(pronounced "meh-ga-WAH-tee soo-kahr-noh-POOT-rih")
"I have always maintained that we, in solving any problems, want to do it with a dialogue."
Inhabited in 2002 by an estimated 231 million people, the Republic of Indonesia ranks fourth in population among the countries of the world. It consists of a 13,000 island archipelago stretching out over 1,919,440 sq km (741,096 sq mi) in Southeast Asia, at the point where the Indian Ocean and Pacific Ocean meet. Indonesia shares the island of Borneo with Malaysia and Brunei, shares New Guinea with Papua New Guinea, and lies north–northwest of Australia and south of the Philippines. The densely populated island of Java, traditionally the cultural center of the region, holds almost two-thirds of the population. Located on Java, Jakarta, the capital and largest city, has a population of more than 8 million. The islands of New Guinea and Sumatra contain secessionist movements seeking self-determination. East Timor, which had been an Indonesian province, became an independent nation in May 2002.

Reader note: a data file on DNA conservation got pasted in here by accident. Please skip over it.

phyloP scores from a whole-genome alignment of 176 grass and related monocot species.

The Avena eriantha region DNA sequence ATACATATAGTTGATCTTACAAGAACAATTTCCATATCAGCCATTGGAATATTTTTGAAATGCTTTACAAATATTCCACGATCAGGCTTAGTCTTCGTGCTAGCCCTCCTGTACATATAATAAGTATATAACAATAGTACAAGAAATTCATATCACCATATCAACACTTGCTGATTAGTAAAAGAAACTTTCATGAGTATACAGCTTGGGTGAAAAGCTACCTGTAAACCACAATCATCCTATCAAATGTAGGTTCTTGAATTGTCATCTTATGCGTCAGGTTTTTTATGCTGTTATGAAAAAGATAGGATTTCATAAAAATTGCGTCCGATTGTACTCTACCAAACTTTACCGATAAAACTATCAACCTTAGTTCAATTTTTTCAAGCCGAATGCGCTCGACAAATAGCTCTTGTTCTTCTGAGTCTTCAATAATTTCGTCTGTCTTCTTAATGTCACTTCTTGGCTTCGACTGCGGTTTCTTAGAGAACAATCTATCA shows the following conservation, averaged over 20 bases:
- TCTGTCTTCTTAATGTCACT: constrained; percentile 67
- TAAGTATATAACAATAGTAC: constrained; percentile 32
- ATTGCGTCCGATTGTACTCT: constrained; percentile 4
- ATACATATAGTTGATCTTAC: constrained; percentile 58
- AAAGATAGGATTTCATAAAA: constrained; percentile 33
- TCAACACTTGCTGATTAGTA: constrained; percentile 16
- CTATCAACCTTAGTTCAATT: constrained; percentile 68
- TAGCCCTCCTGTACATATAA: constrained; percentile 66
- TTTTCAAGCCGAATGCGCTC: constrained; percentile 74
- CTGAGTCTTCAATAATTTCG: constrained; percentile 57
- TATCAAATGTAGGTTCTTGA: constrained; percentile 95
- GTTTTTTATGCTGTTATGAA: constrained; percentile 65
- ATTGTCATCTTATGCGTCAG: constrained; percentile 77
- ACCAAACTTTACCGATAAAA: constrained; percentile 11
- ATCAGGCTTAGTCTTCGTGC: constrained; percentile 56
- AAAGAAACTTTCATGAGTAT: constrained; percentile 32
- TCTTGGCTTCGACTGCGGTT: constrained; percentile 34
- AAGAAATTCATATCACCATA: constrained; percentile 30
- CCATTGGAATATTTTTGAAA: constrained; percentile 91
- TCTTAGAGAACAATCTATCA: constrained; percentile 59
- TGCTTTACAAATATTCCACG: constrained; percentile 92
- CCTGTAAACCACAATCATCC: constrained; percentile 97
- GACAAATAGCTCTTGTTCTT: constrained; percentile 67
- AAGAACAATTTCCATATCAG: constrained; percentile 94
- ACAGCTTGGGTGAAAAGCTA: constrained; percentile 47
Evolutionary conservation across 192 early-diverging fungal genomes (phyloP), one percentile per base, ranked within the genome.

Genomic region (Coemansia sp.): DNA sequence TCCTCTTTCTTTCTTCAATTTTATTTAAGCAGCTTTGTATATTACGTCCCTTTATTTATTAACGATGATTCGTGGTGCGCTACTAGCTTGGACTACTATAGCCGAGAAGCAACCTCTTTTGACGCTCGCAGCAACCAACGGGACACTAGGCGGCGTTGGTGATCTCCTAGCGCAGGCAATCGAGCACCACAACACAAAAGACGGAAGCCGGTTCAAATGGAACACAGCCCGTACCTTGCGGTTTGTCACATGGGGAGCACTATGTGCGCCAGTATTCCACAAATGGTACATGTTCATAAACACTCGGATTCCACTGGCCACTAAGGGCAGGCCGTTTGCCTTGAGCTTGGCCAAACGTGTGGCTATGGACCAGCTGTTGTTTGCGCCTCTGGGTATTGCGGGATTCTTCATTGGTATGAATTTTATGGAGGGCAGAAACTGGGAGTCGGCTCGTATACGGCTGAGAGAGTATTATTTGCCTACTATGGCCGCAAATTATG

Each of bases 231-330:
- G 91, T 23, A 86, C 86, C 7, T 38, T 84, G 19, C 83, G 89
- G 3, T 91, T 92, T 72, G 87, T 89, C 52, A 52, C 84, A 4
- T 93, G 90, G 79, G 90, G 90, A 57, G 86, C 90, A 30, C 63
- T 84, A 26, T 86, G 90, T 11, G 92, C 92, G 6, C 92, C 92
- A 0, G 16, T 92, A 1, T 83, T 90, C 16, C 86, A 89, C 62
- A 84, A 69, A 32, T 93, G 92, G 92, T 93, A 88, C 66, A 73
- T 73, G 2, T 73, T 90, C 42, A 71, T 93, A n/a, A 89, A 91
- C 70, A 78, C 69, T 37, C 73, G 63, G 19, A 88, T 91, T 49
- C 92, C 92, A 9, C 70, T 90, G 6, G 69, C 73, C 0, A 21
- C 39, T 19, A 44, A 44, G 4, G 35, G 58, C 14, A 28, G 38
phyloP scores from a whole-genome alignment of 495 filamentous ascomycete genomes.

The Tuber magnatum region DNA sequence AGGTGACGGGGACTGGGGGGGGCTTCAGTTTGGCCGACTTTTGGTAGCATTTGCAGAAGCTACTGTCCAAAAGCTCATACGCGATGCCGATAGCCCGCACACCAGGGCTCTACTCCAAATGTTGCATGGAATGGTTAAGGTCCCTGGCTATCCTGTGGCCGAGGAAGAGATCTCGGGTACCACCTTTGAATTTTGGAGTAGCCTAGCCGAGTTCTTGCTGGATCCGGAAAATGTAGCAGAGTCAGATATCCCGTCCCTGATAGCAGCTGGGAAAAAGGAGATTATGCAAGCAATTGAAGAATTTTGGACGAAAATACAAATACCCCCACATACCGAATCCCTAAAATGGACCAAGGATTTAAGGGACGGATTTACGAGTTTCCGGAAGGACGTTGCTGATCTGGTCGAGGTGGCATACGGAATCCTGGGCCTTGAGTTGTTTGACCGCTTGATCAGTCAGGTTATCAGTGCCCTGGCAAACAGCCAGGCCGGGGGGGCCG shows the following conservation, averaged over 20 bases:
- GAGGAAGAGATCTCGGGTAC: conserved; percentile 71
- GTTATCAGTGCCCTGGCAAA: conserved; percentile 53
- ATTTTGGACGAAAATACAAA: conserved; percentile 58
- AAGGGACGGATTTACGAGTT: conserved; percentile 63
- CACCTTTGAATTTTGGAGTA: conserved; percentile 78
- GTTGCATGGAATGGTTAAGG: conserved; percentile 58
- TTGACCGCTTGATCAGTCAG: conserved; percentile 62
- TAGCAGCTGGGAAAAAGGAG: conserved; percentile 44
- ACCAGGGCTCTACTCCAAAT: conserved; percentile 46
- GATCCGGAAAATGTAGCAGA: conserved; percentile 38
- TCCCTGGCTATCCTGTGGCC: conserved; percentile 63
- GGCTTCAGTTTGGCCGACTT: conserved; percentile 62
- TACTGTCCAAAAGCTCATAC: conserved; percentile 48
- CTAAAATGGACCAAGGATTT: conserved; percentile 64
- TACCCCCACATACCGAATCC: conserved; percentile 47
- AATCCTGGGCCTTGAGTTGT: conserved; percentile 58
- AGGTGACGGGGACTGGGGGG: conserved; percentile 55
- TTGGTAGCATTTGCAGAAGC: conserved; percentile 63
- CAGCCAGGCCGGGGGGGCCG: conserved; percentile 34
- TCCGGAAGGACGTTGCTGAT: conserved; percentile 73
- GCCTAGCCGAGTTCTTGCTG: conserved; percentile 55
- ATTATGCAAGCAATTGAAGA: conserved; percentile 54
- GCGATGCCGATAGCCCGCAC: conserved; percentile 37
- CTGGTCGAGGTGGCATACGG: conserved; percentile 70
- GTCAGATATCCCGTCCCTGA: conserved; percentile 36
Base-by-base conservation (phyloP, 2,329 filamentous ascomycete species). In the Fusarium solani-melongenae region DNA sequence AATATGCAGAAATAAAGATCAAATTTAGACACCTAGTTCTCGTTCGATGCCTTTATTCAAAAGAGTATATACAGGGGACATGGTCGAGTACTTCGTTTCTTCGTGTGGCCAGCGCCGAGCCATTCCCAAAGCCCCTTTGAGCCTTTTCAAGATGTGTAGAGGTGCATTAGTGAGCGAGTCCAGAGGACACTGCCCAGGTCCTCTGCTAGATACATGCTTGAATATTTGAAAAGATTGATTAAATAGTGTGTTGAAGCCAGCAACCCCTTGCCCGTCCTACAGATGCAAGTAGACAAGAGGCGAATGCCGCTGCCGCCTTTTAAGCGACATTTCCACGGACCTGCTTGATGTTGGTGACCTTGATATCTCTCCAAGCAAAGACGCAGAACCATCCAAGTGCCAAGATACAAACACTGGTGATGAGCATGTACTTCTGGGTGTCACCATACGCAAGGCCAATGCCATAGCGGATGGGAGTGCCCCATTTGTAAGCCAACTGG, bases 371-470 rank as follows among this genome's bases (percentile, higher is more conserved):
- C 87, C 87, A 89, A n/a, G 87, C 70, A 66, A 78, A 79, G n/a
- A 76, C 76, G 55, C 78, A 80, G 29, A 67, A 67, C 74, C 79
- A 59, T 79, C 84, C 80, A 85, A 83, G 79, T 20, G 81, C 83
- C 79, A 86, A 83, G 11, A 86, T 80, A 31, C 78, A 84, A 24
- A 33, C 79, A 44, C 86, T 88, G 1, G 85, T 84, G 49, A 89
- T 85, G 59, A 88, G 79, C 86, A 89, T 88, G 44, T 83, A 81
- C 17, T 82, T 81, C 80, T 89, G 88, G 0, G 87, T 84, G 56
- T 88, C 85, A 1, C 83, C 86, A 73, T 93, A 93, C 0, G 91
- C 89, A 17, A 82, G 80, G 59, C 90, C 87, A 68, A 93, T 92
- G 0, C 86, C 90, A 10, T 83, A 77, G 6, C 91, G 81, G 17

With 88% of the population adhering to the Islamic faith, Indonesia is the most populous Muslim country in the world. Within Indonesia there are at least 300 ethnic groups speaking 200 different languages. Large ethnic groups include the Javanese (45%); the Sundanese (14%); Madurese (7.5%); and coastal Malays (7.5%). Bahasa Indonesia, based on the language of traders in the region and developed during colonial rule, is the official language. The overall literacy level in Indonesia is 84%, although there is a wide disparity between the literacy of men (90%) and women (78%).
Indonesia's major exports include textiles and garments, petroleum products, electrical goods, wood products, and rubber. Japan, the United States, Singapore, South Korea, the Netherlands, and Australia are major trading partners. The currency is the rupiah and the per capita gross domestic product (GDP) was estimated at US $3,000 in 2001.
Office of the President
Bina Graha, Jl. Veteran 17
Jakarta, Indonesia 10110